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Fatal Motor Vehicle Crashes Increase for Second Straight Year

Damaged car from an accident with responding ambulance

On October 7, the National Highway Traffic Safety Administration (NHTSA) released their annual overview of the latest fatal motor vehicle crash numbers. According to the new statistics, in 2016, the number of people killed in auto accidents in the United States increased by 5.6 percent, following an 8.4 percent increase in 2015.

The number of people killed in crashes on American roadways totaled 37,461 last year — the highest total number of fatalities since 2008. Although traffic fatalities have been generally decreasing since 2007, an increase in deaths in 2012 and over the past two years has stifled the progress.

Breakdown of Fatal Motor Vehicle Crash Statistics

In 2016, there was an increase of fatalities in nearly every segment of the population.

  • Passenger vehicle (cars, light trucks) occupant fatalities totaled 23,714 (4.7 percent increase)
    • Highest total since 2008
  • Motorcyclist fatalities totaled 5,286 (5.1 percent increase)
    • Highest total since 2008
  • Pedestrian fatalities totaled 5,987 (9 percent increase)
    • Highest total since 1990
  • Pedalcyclist fatalities totaled 840 (1.3 percent increase)
    • Highest total since 1991

Crashes involving large trucks in 2016 resulted in 4,317 fatalities, 83.3 percent of which were occupants of other vehicles or nonoccupants.

Several segments of human choice-related fatal crashes also saw an increase in 2016.

  • Fatalities in crashes involving drunk drivers totaled 10,497 (1.7 percent increase)
  • Speeding-related crash fatalities totaled 10,111 (4 percent increase)

Distracted Driving-related Fatalities Decrease

According to NHTSA, fatalities caused by a distracted driver totaled 3,450 — a decrease of 2.2 percent from 2015 to 2016. This figure is contended by anti-distracted driving advocacy groups, such as Stopdistractions.org, whose founder believes that the figure is perhaps three-times larger, according to Bloomberg News.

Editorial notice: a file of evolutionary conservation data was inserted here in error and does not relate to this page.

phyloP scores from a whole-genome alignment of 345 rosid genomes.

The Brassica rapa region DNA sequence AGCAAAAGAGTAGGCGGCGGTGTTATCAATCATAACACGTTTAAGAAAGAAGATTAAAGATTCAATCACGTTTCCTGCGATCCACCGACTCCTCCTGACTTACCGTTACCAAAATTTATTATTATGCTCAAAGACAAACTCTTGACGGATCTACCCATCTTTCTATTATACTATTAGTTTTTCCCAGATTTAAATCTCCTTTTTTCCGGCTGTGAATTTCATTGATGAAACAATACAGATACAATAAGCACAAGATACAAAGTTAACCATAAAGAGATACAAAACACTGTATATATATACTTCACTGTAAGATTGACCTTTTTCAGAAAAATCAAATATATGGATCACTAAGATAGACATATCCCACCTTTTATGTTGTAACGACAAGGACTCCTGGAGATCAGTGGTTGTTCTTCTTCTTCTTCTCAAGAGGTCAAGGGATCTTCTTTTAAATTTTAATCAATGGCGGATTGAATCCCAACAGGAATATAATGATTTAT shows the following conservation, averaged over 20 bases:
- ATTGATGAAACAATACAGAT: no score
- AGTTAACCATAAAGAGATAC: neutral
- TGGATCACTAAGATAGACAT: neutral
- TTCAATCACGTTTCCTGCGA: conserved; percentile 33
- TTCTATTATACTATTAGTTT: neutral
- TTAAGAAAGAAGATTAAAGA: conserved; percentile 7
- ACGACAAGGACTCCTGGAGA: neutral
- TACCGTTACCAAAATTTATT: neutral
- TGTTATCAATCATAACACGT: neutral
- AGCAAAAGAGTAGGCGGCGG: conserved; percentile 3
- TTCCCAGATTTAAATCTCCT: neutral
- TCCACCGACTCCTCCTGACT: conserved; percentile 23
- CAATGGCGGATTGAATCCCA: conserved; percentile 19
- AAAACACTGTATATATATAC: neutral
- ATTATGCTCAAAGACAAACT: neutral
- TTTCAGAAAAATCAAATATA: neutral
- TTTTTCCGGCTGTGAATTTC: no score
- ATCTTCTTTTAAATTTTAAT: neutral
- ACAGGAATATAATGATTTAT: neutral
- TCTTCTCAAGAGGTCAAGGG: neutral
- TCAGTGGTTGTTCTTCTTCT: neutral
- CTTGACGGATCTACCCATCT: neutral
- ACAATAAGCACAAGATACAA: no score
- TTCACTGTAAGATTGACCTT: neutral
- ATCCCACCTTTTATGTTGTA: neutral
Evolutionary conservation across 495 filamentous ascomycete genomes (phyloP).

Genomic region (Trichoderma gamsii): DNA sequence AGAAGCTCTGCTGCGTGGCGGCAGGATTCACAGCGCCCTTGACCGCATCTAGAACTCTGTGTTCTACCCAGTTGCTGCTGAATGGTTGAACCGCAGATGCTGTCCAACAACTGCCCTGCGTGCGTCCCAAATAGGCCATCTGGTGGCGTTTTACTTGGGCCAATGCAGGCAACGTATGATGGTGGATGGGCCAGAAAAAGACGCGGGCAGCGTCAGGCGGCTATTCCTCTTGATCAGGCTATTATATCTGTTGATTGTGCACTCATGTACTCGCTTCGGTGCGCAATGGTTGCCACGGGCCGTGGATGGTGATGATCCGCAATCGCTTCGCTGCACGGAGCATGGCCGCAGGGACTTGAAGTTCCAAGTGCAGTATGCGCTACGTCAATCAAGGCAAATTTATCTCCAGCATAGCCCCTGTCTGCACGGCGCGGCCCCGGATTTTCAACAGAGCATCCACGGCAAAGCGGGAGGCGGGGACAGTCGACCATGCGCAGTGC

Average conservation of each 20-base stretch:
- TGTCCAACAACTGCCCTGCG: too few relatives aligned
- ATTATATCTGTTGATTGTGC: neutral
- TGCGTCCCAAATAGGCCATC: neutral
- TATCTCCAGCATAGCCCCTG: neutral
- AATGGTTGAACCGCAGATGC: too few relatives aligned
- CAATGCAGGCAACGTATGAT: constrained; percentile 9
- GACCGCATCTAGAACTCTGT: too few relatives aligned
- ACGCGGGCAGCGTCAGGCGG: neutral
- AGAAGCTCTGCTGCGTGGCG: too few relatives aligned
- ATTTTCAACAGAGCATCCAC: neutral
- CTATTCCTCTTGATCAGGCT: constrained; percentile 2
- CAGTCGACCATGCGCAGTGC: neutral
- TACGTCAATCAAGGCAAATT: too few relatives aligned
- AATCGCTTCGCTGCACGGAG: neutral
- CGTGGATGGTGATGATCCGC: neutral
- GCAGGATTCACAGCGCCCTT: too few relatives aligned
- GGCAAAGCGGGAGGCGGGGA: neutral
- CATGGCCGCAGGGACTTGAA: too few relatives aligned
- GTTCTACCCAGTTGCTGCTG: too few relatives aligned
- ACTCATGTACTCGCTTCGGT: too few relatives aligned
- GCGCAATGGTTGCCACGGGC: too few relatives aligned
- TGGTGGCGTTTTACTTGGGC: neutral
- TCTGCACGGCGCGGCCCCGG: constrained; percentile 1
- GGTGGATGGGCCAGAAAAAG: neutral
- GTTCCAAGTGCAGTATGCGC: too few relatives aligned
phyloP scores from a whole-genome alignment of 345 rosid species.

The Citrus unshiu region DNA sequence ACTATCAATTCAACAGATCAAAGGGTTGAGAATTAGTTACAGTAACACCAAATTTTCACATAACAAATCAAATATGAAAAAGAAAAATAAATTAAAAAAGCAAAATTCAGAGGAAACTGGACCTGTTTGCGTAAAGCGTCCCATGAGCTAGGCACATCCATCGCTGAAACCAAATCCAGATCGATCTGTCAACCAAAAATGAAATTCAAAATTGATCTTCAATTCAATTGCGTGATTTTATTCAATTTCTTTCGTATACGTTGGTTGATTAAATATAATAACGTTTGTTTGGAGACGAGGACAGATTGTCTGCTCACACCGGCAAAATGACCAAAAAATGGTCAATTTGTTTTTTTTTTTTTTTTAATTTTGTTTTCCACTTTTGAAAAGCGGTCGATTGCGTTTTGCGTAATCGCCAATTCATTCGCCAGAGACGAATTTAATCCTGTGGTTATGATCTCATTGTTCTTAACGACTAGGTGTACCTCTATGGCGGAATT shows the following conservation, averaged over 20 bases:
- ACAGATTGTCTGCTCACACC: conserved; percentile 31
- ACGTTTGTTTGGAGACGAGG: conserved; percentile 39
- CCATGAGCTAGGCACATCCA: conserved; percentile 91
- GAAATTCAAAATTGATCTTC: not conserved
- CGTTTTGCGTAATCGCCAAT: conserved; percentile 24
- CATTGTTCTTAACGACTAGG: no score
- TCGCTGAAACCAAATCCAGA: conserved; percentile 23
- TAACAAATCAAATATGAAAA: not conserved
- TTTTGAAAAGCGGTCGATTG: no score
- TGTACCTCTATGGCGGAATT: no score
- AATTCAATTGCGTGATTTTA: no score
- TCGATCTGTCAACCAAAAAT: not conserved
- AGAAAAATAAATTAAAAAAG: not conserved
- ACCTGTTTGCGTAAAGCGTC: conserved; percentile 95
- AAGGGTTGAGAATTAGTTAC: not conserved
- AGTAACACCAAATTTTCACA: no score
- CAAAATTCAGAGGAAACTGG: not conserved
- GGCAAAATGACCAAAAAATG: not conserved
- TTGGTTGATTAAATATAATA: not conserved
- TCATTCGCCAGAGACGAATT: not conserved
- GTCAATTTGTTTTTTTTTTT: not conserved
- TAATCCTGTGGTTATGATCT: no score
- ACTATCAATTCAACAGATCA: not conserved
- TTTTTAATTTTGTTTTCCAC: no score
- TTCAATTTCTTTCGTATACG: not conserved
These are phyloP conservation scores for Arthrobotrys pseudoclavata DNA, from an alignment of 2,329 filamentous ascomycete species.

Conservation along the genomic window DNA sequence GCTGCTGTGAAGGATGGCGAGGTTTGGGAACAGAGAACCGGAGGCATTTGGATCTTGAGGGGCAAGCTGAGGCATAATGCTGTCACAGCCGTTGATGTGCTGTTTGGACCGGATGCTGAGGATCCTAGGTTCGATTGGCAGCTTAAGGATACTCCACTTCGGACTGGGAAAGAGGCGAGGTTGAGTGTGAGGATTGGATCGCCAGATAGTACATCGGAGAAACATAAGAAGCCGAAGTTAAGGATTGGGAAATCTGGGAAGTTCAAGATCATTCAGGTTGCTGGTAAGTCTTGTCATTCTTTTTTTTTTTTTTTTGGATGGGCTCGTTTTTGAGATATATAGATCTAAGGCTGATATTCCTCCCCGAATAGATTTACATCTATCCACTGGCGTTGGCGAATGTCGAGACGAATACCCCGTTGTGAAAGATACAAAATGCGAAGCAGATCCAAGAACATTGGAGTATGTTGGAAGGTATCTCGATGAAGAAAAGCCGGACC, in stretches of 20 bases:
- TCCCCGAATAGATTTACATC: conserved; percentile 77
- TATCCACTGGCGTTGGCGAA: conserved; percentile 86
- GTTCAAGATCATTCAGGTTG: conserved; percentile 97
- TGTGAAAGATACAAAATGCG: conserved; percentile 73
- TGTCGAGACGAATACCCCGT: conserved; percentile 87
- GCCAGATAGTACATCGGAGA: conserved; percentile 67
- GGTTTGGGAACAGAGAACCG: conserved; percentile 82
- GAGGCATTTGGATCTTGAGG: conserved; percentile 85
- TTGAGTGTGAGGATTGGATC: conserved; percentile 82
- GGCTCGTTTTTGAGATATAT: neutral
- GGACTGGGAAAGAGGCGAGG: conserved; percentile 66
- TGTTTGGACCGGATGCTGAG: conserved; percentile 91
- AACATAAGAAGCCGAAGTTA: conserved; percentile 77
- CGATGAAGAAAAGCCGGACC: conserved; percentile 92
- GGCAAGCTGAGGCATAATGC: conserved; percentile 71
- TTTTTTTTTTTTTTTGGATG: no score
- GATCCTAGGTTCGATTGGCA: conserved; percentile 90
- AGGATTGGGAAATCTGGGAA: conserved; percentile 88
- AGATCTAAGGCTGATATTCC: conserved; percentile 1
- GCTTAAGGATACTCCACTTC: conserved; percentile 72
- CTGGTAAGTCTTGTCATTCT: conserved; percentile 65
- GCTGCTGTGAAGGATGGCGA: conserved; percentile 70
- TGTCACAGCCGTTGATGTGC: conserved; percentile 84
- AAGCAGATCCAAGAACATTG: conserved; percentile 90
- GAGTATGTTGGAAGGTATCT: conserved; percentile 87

The National Safety Council conducted a study that found only about half of fatal crashes tied to known mobile phone use were coded correctly in the NHTSA database, causing a skew in the numbers. Each state has their own accident report forms and procedures for recording the causes of a crash, which NHTSA uses to compile their data. In turn, their annual fatal crash reports are only as good and as accurate as the information they receive from individual states.

In addition, the large increase in deaths among motorcyclists, pedestrians, and cyclists may lend credence to the idea that distracted driving-affected crashes are in fact more prominent than reported. Nonoccupants and motorcyclists can be harder to notice when a motorist is driving distracted, and there are many distracted drivers on American roadways at any given time. According to NHTSA, approximately 660,000 thousand drivers are using cell phones while driving during daylight hours.

Learn more about distracted driving crashes in our blog post: What is distracted driving?

Injured in an Auto Accident? Contact an Experienced Injury Attorney

If you have been hurt in a motor vehicle accident, call Thomas J. Henry. Our attorneys are available 24/7, nights and weekends to evaluate your injury claim and provide you with a free case review. We have experience handling all types of auto accident cases, including car accidents, trucking accidents, and motorcycle accidents. Let our team of experienced lawyers help you get the compensation you need. Contact us today if you or a loved one have been injured in an accident.

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